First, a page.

Inherited History

This is a collage of two photos. One is the community memorial of children's shoes, an expression of grief and loss brought forward as ground-penetrating radar was first revealing unmarked graves at many Indian Residential Schools. The other photo is the sign posted by the Ontario Legislature on the plywood hoarding that protects the statue of John A Macdonald.

It reads, in part:

"Though we cannot change the history we have inherited, we can shape the history we wish to leave behind."

History.

As if the harm done by Canada to Indigenous people, cultures, and communities is a thing of the distant past, as if its damage isn't still felt today, and isn't still occurring. As if generational trauma doesn't exist. As if systematic deprivation and ongoing efforts to break up families has a time limit.

Inherited.

As if the people who have done this harm are long gone, and we – the white, settler Canadians like me that this was written by and for – are just standing here, innocent and bewildered. As if the structures the Canadian policy of cultural destruction created are no longer in place. As if the continued and uncorrected injustices aren't a foundational part of colonial and settler wealth today, and through the generations to come.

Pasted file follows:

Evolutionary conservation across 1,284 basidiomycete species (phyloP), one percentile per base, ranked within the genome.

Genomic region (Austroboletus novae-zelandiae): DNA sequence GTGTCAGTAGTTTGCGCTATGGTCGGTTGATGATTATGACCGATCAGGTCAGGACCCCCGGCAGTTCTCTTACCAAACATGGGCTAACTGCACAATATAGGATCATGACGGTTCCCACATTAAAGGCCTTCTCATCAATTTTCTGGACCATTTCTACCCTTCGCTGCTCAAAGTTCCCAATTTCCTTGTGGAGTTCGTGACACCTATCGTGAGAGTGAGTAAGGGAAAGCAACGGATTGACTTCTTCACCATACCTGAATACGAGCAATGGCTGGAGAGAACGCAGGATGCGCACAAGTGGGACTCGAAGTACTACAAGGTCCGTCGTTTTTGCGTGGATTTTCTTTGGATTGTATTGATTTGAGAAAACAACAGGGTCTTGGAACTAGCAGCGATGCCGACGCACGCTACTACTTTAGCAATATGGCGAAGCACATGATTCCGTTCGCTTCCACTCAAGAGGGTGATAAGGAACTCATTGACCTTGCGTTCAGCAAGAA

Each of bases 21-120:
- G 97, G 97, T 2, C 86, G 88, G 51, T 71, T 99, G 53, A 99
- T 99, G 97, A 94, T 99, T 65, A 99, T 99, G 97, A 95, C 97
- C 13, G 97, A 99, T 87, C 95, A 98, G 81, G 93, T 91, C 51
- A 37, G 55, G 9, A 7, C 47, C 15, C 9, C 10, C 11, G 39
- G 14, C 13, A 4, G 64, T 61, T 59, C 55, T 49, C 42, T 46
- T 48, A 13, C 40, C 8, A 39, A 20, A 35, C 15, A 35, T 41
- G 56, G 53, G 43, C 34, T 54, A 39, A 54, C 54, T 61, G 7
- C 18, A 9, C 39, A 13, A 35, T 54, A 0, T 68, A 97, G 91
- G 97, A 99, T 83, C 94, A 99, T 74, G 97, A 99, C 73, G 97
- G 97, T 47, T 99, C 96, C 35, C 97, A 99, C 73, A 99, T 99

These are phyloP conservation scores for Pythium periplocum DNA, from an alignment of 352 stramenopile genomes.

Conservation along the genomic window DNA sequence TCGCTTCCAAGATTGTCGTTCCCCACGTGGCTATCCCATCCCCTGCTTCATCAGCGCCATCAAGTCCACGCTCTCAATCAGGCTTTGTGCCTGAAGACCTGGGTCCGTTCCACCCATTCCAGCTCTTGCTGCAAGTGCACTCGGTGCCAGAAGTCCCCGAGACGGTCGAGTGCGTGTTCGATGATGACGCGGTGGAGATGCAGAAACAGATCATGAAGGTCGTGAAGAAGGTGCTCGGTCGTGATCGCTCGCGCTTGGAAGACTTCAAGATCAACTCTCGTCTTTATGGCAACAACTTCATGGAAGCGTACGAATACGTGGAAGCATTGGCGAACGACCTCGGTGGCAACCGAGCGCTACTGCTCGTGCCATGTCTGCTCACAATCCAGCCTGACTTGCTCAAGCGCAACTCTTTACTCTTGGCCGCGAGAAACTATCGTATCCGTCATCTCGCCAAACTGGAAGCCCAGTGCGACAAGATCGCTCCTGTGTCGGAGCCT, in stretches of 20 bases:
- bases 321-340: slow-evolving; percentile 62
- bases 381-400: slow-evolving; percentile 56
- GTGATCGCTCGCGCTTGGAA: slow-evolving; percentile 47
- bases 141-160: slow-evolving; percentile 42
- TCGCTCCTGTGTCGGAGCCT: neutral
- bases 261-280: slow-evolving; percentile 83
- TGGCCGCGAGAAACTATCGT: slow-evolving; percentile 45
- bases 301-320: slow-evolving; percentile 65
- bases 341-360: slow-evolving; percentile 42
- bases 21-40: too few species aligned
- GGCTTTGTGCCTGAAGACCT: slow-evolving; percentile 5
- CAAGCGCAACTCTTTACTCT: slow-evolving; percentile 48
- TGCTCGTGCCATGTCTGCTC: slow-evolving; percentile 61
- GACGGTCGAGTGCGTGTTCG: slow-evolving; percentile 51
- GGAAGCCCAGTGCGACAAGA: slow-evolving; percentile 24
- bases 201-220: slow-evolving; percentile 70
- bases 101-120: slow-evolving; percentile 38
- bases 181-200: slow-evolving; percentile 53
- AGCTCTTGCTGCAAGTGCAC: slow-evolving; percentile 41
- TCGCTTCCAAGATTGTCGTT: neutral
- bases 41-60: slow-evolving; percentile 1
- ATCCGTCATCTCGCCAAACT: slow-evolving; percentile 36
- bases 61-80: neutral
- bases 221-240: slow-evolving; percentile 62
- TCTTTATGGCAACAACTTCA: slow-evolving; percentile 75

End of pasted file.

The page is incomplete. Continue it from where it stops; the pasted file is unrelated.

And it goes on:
There's so much here in this statement that's meant to seem wise and conciliatory, while coded to uphold white supremacy and paternalism. It's meant to make people who look and sound like me feel smug, that We're Considering It, and What More Do They Want When We're Being So Reasonable?

So instead I look at all of those little shoes. Soaked by rain, frozen in snow, sun-bleached, and empty in rows. The grief, the loss. All the harm we've caused, all the evil done in our name. How incredible a place this could have been if we had met Indigenous people as equals from the very beginning. Or if we had done that at any point in time, including now.


Read the Truth and Reconciliation Commission reports.

I'm working my way through them, in small pieces, and not in any particular order. I read as much as I can stand, skip to a different section, and repeat – and continue until I need to put them down, to start again another time. Rain is easier to absorb than an ocean. But being being cold, and wet, and shivering is nothing compared to drowning.